The driver in the second accident was uninsured so we were unable to go after him for much more than a cost of a doughnut. And since he was not in custody we didn’t know whether we would ever see him again. Furthermore we were quite certain she would exhaust her no-fault benefits through our own carrier and thus began to cut back on acupuncture and massage in order to save up for what we anticipated would be a $100Kplus medical bill. Since TCI was not covered by our health care provider she began the process to request in-network benefits for non-network services.
This is where we pick-up the story.
As I mentioned, the driver in the first accident had denied responsibility and his position was supported by a third party arbitrator. Because of this we had pretty much given up hope getting a settlement. So we had to rely on our own auto insurance company until we were able to come to some sort of arrangement with our health care provider.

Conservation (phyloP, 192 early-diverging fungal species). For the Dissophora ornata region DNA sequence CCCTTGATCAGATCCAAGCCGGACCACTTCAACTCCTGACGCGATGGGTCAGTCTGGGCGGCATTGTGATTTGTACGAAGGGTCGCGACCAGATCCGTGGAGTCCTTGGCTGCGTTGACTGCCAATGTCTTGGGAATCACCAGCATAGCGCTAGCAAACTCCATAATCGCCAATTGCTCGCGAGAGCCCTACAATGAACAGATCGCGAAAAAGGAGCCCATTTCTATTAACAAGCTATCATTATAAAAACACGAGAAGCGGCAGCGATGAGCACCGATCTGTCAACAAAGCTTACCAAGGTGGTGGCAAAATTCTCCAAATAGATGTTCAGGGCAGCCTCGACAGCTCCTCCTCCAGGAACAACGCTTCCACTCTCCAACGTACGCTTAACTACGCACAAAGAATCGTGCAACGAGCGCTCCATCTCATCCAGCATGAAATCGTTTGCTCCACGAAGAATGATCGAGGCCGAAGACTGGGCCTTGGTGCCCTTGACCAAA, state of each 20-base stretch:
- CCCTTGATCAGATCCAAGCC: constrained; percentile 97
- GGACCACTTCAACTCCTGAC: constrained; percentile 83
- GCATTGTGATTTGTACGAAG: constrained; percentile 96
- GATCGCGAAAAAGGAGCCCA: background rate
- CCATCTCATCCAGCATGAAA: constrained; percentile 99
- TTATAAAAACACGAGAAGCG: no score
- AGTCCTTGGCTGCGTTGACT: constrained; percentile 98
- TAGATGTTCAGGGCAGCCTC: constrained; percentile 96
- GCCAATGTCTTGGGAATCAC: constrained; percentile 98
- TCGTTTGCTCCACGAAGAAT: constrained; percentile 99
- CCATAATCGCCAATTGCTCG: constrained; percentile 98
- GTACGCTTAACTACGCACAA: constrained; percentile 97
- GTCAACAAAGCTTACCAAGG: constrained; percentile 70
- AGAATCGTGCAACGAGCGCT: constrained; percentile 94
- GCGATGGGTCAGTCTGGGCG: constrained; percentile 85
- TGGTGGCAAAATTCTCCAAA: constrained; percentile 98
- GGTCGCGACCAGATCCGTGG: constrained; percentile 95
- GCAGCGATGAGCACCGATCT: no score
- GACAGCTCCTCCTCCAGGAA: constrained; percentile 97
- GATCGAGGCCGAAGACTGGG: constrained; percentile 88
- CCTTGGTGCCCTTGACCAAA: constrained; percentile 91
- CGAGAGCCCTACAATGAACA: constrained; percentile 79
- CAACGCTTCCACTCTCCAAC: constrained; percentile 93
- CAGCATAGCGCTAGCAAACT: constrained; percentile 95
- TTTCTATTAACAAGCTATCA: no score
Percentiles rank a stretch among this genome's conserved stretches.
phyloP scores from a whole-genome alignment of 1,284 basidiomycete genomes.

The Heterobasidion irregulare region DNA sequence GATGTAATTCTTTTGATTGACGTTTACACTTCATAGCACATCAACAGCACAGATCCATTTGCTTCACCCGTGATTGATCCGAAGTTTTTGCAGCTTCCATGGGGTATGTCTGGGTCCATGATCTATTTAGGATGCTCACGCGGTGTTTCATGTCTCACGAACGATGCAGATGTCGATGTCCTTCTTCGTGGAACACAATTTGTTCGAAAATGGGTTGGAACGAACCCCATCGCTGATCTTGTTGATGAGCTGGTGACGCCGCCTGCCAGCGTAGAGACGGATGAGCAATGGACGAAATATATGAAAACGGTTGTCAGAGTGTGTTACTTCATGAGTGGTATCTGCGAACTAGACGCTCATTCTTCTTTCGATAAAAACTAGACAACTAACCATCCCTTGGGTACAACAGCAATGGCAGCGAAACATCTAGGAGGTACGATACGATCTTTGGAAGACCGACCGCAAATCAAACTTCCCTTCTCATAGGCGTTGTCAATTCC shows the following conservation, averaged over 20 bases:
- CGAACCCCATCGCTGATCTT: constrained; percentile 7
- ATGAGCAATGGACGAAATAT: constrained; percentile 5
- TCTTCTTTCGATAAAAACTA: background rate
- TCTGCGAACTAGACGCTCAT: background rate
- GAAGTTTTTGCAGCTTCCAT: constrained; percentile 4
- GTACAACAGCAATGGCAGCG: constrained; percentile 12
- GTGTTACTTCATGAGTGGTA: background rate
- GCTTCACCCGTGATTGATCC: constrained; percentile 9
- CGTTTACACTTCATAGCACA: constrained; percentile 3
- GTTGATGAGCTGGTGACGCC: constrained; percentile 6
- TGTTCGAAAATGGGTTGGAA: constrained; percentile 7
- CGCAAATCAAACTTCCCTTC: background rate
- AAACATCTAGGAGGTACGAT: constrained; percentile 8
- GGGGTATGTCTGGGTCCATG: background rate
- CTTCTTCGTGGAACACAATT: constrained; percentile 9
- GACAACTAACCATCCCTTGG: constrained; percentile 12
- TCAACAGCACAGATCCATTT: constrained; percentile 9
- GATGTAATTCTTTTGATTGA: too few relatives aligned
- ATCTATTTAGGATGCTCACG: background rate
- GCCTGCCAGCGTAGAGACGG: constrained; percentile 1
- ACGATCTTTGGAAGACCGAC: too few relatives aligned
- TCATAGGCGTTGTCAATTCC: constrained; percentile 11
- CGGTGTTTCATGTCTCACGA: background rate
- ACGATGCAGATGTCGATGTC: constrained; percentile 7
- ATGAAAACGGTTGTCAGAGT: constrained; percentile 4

Since Minnesota is a no-fault state we were entitled to $20,000 in medical expenses, to be used for whatever we felt was necessary. After the second accident our auto insurance company closed the first claim and opened a new one focusing on the facts of the new case. What we found out later was that although she had not exhausted the original $20,000, all of her treatment from this point on was attributed to the second accident and was deducted from a new pot of money.
This is when the insurance company started to panic.
Because fault in the first accident had been attributed to Kristin and the second was caused by an uninsured driver, there was nowhere for them to go in order to recover their costs. And since it was clear that, due to the pending surgery we would certainly max out our limit, they hoped to avoid the possibility that they might have to continue to pay for her care.
So a few weeks after the second accident, our auto insurance informed us that they had stopped all payment and were demanding that Kristin undergo an Independent Medical Exam. Apparently they were questioning whether the symptoms were really brought on by the car accidents and if so how much should apportioned to each accident.